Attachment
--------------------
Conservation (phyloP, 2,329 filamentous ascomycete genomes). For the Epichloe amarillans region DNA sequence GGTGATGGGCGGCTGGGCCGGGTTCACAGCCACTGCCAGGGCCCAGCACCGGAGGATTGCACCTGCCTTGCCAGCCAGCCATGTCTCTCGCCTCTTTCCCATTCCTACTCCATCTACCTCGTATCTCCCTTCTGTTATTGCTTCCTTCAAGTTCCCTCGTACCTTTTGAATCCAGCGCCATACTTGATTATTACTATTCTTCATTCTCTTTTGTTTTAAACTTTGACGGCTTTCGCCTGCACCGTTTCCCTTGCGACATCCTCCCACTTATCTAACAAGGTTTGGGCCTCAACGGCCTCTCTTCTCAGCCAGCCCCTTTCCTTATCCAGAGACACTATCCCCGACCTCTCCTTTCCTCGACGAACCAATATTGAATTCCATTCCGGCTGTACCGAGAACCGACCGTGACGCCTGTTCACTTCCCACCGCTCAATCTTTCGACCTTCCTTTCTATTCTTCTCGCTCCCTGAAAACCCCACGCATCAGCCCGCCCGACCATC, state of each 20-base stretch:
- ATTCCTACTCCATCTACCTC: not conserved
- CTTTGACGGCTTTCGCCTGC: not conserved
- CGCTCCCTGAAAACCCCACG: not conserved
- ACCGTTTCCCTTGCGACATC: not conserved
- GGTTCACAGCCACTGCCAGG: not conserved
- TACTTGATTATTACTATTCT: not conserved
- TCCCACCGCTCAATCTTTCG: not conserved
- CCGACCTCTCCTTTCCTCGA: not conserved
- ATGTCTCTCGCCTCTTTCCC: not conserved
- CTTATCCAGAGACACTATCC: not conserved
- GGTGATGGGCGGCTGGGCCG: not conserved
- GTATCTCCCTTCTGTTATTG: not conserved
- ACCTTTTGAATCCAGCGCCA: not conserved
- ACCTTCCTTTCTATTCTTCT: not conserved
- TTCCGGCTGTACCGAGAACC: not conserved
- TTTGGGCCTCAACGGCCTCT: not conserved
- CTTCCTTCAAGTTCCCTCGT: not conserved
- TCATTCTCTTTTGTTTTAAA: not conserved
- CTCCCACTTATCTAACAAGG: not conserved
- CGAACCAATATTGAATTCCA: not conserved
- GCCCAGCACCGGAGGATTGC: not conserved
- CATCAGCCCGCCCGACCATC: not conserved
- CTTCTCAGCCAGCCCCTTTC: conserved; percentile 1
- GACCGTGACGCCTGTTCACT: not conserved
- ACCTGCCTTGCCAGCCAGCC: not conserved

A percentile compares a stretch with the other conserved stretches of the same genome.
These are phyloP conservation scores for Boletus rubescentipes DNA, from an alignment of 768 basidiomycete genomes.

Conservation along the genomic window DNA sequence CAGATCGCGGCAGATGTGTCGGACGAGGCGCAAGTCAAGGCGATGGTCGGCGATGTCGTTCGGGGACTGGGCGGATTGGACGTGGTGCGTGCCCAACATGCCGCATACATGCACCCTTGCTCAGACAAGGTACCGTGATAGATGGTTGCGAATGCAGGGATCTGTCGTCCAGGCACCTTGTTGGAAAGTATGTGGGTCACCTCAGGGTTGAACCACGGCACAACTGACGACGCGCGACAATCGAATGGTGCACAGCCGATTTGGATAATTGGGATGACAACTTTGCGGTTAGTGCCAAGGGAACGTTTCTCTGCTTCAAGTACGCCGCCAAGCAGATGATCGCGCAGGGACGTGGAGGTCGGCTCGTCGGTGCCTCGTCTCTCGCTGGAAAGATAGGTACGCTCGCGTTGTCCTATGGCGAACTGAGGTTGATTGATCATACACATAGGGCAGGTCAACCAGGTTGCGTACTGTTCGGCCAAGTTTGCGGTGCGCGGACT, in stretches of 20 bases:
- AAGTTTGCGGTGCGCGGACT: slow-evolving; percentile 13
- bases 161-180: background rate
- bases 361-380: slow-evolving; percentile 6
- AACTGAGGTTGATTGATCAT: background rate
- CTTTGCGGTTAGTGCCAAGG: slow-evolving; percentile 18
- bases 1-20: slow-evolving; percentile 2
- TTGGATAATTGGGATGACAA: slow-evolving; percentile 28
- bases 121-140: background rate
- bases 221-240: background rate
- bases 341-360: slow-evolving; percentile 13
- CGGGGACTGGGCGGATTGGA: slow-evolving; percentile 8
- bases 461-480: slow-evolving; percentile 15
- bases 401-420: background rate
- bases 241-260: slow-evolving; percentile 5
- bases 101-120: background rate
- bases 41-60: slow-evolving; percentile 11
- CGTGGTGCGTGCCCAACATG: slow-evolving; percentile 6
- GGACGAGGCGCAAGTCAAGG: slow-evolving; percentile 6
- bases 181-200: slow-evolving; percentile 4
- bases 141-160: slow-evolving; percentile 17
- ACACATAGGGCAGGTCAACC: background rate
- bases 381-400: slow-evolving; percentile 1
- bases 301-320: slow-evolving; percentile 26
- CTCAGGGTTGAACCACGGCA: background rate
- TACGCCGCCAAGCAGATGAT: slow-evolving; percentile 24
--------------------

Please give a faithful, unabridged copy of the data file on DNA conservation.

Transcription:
Conservation (phyloP, 2,329 filamentous ascomycete genomes). For the Epichloe amarillans region DNA sequence GGTGATGGGCGGCTGGGCCGGGTTCACAGCCACTGCCAGGGCCCAGCACCGGAGGATTGCACCTGCCTTGCCAGCCAGCCATGTCTCTCGCCTCTTTCCCATTCCTACTCCATCTACCTCGTATCTCCCTTCTGTTATTGCTTCCTTCAAGTTCCCTCGTACCTTTTGAATCCAGCGCCATACTTGATTATTACTATTCTTCATTCTCTTTTGTTTTAAACTTTGACGGCTTTCGCCTGCACCGTTTCCCTTGCGACATCCTCCCACTTATCTAACAAGGTTTGGGCCTCAACGGCCTCTCTTCTCAGCCAGCCCCTTTCCTTATCCAGAGACACTATCCCCGACCTCTCCTTTCCTCGACGAACCAATATTGAATTCCATTCCGGCTGTACCGAGAACCGACCGTGACGCCTGTTCACTTCCCACCGCTCAATCTTTCGACCTTCCTTTCTATTCTTCTCGCTCCCTGAAAACCCCACGCATCAGCCCGCCCGACCATC, state of each 20-base stretch:
- ATTCCTACTCCATCTACCTC: not conserved
- CTTTGACGGCTTTCGCCTGC: not conserved
- CGCTCCCTGAAAACCCCACG: not conserved
- ACCGTTTCCCTTGCGACATC: not conserved
- GGTTCACAGCCACTGCCAGG: not conserved
- TACTTGATTATTACTATTCT: not conserved
- TCCCACCGCTCAATCTTTCG: not conserved
- CCGACCTCTCCTTTCCTCGA: not conserved
- ATGTCTCTCGCCTCTTTCCC: not conserved
- CTTATCCAGAGACACTATCC: not conserved
- GGTGATGGGCGGCTGGGCCG: not conserved
- GTATCTCCCTTCTGTTATTG: not conserved
- ACCTTTTGAATCCAGCGCCA: not conserved
- ACCTTCCTTTCTATTCTTCT: not conserved
- TTCCGGCTGTACCGAGAACC: not conserved
- TTTGGGCCTCAACGGCCTCT: not conserved
- CTTCCTTCAAGTTCCCTCGT: not conserved
- TCATTCTCTTTTGTTTTAAA: not conserved
- CTCCCACTTATCTAACAAGG: not conserved
- CGAACCAATATTGAATTCCA: not conserved
- GCCCAGCACCGGAGGATTGC: not conserved
- CATCAGCCCGCCCGACCATC: not conserved
- CTTCTCAGCCAGCCCCTTTC: conserved; percentile 1
- GACCGTGACGCCTGTTCACT: not conserved
- ACCTGCCTTGCCAGCCAGCC: not conserved

A percentile compares a stretch with the other conserved stretches of the same genome.
These are phyloP conservation scores for Boletus rubescentipes DNA, from an alignment of 768 basidiomycete genomes.

Conservation along the genomic window DNA sequence CAGATCGCGGCAGATGTGTCGGACGAGGCGCAAGTCAAGGCGATGGTCGGCGATGTCGTTCGGGGACTGGGCGGATTGGACGTGGTGCGTGCCCAACATGCCGCATACATGCACCCTTGCTCAGACAAGGTACCGTGATAGATGGTTGCGAATGCAGGGATCTGTCGTCCAGGCACCTTGTTGGAAAGTATGTGGGTCACCTCAGGGTTGAACCACGGCACAACTGACGACGCGCGACAATCGAATGGTGCACAGCCGATTTGGATAATTGGGATGACAACTTTGCGGTTAGTGCCAAGGGAACGTTTCTCTGCTTCAAGTACGCCGCCAAGCAGATGATCGCGCAGGGACGTGGAGGTCGGCTCGTCGGTGCCTCGTCTCTCGCTGGAAAGATAGGTACGCTCGCGTTGTCCTATGGCGAACTGAGGTTGATTGATCATACACATAGGGCAGGTCAACCAGGTTGCGTACTGTTCGGCCAAGTTTGCGGTGCGCGGACT, in stretches of 20 bases:
- AAGTTTGCGGTGCGCGGACT: slow-evolving; percentile 13
- bases 161-180: background rate
- bases 361-380: slow-evolving; percentile 6
- AACTGAGGTTGATTGATCAT: background rate
- CTTTGCGGTTAGTGCCAAGG: slow-evolving; percentile 18
- bases 1-20: slow-evolving; percentile 2
- TTGGATAATTGGGATGACAA: slow-evolving; percentile 28
- bases 121-140: background rate
- bases 221-240: background rate
- bases 341-360: slow-evolving; percentile 13
- CGGGGACTGGGCGGATTGGA: slow-evolving; percentile 8
- bases 461-480: slow-evolving; percentile 15
- bases 401-420: background rate
- bases 241-260: slow-evolving; percentile 5
- bases 101-120: background rate
- bases 41-60: slow-evolving; percentile 11
- CGTGGTGCGTGCCCAACATG: slow-evolving; percentile 6
- GGACGAGGCGCAAGTCAAGG: slow-evolving; percentile 6
- bases 181-200: slow-evolving; percentile 4
- bases 141-160: slow-evolving; percentile 17
- ACACATAGGGCAGGTCAACC: background rate
- bases 381-400: slow-evolving; percentile 1
- bases 301-320: slow-evolving; percentile 26
- CTCAGGGTTGAACCACGGCA: background rate
- TACGCCGCCAAGCAGATGAT: slow-evolving; percentile 24